Connor Coughenour 'stands up to cancer' during 2015 World Series

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Thursday, November 5, 2015
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Connor Coughenour 'stands up to cancer' during the 2015 World Series in New York City on Friday, Oct. 30, 2015.

SANTA CLARITA, Calif. (KABC) -- An 11-year-old boy in Santa Clarita is proving he may be stronger than the sports hero that decorate his bedroom.

"I knew from the moment he was born, he was different, there was just something about him," Christina Teena, the mother of Connor Coughenour, said.

Connor was selected among 350 baseball players his age in Santa Clarita to be on the All-Star team two years ago.

A bump was later discovered on the back of his leg. His mother thought it was just part of the territory that comes with playing catcher.

But it was in fact a tumor.

"I remember just walking to corners and just curling into a ball and saying, 'I can't believe this is what's happening," Teena recalled.

Connor would endure 14 rounds of chemotherapy and nearly a dozen stays at the children's hospital to treat him for Ewing's sarcoma, a rare bone cancer.

The cancer ended up claiming 12 centimeters of his fibula.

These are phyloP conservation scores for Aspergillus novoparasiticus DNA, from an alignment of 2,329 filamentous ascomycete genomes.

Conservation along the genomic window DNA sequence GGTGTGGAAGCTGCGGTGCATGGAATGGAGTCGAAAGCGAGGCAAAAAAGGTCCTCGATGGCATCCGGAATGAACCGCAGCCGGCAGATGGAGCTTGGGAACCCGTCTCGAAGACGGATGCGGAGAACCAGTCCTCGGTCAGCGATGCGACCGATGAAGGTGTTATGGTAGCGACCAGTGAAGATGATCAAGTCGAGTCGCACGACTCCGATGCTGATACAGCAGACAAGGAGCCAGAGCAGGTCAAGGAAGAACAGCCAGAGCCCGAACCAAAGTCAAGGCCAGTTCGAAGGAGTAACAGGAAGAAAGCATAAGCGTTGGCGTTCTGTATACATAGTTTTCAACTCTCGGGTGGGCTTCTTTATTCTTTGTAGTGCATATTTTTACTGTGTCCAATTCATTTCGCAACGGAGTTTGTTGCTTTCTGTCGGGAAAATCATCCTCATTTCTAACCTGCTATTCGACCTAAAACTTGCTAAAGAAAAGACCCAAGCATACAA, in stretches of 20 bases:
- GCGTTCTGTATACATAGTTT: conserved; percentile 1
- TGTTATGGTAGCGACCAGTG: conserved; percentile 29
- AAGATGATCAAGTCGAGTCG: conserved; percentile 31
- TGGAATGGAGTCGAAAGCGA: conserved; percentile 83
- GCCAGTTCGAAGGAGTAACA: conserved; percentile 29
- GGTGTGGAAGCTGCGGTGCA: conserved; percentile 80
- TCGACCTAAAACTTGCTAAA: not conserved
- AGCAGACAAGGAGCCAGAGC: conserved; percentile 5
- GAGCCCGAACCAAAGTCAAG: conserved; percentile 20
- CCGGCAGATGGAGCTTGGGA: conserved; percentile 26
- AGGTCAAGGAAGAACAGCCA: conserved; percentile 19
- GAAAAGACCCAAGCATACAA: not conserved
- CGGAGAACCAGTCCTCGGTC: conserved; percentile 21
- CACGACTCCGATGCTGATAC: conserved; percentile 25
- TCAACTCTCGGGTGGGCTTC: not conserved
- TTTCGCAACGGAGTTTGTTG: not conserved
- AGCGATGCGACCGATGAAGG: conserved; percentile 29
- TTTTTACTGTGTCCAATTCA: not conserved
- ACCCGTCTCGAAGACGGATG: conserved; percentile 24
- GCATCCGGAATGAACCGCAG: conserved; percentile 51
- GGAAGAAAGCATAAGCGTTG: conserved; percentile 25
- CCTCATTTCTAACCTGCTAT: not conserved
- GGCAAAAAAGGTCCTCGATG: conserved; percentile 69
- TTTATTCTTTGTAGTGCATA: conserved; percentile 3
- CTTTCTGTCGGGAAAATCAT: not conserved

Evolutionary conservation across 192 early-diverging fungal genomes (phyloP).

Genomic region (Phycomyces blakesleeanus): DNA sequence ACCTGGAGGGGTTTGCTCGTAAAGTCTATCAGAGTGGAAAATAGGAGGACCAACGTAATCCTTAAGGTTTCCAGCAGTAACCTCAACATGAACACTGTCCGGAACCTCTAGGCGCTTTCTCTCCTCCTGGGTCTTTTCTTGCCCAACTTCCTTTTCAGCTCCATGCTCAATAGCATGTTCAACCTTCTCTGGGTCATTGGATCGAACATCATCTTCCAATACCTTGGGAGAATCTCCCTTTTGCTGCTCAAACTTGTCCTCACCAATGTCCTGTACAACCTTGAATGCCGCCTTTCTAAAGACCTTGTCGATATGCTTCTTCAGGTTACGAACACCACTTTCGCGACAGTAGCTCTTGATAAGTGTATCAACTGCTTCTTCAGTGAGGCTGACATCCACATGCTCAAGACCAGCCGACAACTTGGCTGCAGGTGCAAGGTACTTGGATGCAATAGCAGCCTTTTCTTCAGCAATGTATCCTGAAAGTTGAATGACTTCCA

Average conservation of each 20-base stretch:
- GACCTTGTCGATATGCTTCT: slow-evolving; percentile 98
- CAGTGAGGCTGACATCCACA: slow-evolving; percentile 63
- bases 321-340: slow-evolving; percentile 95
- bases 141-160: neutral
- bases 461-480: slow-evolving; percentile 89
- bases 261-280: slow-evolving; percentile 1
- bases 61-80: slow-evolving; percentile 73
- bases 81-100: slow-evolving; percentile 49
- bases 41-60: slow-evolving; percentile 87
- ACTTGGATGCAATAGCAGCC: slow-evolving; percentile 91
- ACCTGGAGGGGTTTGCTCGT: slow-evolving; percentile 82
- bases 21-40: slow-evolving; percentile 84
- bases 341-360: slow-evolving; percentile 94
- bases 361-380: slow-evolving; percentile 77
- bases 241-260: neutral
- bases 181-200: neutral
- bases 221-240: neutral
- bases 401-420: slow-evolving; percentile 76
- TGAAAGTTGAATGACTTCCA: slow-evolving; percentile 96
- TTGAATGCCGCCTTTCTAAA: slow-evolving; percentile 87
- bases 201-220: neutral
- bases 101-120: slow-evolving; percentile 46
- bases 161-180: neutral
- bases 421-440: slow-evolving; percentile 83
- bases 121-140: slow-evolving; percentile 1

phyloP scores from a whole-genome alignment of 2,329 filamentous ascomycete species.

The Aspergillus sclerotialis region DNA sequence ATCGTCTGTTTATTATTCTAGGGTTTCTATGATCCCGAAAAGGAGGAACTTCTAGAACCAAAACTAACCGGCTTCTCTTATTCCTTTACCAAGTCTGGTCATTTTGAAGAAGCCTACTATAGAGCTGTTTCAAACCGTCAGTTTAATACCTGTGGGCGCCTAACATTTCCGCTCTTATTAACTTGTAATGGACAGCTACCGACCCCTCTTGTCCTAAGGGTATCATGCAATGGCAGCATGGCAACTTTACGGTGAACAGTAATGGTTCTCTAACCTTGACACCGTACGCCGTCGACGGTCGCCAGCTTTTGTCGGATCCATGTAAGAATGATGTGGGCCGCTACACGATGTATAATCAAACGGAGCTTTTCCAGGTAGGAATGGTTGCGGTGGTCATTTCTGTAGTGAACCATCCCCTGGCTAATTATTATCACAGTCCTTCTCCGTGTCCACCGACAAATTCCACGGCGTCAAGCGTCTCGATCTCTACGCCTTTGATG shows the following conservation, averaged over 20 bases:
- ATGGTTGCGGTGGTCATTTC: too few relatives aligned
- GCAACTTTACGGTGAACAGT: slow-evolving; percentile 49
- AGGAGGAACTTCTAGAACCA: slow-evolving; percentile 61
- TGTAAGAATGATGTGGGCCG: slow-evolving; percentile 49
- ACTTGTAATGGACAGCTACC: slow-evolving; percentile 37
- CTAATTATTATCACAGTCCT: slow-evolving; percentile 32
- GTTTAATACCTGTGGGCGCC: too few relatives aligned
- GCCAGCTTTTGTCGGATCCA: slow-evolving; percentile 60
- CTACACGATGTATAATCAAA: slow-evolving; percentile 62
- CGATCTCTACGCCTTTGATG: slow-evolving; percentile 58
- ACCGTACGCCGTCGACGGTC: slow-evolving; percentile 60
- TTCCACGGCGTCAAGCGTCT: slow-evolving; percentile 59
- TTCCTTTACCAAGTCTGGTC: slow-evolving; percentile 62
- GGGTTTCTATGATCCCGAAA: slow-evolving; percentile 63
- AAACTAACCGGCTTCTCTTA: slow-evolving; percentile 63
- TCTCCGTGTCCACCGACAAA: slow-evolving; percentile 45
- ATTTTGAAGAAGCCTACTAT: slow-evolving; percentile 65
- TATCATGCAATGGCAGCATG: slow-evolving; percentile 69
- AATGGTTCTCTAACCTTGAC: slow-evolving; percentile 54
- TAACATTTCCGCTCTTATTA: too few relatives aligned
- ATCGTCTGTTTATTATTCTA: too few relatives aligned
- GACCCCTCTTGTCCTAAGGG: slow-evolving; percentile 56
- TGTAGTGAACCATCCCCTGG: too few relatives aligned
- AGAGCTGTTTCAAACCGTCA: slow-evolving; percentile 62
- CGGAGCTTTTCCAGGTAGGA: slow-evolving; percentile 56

"It wasn't really hard losing the hair because I had always kept my hair short, but being in the wheelchair was weird not being able to walk," Connor said.

"Originally when he was diagnosed, they told me they were going to amputate his leg," Teena said. "When I went into my meeting with my oncologist, I told my oncologist, 'I don't want numbers. I don't want percentages. I don't want anything except the game plan and let's go."

Connor was inspired to meet former Los Angeles Lakers forward Pau Gasol while in the hospital, and his autographed shoe still stands in the family living room as a reminder of perseverance.

On Friday, Connor stood on baseball's biggest stage: the World Series in New York City.

Thanks to the Make-A-Wish Foundation, the nation watched Connor stand up for cancer along with players of the New York Mets.

Connor held a sign that read "Maria" for his aunt who is now battling cancer.

"It was really cool being able to be on the field and stand up for all the people who have battled and lost their lives to cancer," Connor said.

Two years before his cancer diagnosis Connor received an autograph at a minor league baseball game.

The player put the bible quote Philippians 4:13 on it.

"I can do all things through Christ who strengthens me," Connor recited.

The quote now hangs on the family wall and it's on the tablet of an 11-year-old's heart, who is now four months cancer free.